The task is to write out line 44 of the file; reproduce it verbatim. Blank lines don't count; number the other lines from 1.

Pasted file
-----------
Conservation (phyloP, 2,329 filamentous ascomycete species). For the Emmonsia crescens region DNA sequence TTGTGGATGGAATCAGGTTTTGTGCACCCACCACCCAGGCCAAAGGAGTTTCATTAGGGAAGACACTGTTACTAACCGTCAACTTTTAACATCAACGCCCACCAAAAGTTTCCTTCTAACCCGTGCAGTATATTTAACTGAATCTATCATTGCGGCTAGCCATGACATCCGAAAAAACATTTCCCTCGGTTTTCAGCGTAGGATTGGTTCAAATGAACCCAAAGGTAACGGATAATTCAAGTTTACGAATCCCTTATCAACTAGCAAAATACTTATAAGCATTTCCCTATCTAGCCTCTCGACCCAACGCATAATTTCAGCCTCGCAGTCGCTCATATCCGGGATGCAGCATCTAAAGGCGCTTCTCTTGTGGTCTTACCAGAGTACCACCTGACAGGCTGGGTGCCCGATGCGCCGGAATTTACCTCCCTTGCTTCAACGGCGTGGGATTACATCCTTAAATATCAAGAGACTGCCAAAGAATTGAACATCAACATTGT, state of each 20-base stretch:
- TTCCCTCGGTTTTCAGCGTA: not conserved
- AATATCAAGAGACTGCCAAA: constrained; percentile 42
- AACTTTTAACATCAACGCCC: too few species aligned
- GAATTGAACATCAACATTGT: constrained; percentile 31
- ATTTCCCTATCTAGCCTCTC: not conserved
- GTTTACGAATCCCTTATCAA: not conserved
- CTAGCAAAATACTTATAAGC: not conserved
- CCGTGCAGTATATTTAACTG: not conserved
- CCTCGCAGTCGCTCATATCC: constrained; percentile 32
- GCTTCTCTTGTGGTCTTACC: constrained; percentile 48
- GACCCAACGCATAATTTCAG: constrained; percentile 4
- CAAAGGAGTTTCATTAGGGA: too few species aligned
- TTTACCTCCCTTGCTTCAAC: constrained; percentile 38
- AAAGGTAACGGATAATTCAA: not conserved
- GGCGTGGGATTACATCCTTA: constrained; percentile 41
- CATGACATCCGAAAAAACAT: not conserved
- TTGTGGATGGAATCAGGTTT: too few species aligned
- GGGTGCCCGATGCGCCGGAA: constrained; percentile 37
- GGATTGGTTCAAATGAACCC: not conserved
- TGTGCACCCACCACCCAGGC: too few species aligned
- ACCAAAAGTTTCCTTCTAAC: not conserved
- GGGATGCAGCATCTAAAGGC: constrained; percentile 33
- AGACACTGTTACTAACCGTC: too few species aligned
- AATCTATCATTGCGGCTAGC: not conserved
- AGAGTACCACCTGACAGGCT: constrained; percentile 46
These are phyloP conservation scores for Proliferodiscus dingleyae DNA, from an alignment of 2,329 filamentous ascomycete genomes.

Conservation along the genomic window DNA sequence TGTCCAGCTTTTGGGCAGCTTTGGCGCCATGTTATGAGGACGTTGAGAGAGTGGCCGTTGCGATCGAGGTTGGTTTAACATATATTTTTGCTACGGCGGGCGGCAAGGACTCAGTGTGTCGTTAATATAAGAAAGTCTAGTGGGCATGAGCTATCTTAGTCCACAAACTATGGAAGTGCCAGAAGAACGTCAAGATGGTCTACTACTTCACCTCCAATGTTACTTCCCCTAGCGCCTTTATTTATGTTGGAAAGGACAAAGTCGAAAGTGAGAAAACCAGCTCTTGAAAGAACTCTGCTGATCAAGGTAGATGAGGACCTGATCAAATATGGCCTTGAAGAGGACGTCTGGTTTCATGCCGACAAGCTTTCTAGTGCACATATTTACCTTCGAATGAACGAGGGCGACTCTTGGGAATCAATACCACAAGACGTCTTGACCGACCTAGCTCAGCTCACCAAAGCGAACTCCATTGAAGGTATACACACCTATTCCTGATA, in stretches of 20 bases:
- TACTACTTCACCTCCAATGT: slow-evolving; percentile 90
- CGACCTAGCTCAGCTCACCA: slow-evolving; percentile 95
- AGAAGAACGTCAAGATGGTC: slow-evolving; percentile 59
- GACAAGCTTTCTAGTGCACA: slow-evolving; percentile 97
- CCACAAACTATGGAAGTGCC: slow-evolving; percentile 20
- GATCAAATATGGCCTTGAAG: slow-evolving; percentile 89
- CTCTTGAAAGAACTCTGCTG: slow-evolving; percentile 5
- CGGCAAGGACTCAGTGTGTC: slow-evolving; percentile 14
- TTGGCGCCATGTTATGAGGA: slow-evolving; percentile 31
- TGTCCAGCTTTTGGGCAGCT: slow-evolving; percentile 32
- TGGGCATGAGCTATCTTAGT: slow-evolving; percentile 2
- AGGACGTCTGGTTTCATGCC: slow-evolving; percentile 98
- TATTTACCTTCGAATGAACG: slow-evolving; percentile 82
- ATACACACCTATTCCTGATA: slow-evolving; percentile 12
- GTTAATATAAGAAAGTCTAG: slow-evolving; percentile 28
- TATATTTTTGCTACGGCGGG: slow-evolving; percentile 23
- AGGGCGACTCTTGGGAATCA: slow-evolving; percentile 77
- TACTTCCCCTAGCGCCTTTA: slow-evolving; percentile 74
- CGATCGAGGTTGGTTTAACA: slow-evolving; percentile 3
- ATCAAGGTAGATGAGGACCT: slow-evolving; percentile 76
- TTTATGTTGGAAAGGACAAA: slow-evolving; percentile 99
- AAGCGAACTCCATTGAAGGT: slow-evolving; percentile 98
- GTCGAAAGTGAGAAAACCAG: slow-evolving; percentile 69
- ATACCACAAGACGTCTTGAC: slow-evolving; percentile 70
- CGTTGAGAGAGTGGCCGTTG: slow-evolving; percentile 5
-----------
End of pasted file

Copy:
- TATATTTTTGCTACGGCGGG: slow-evolving; percentile 23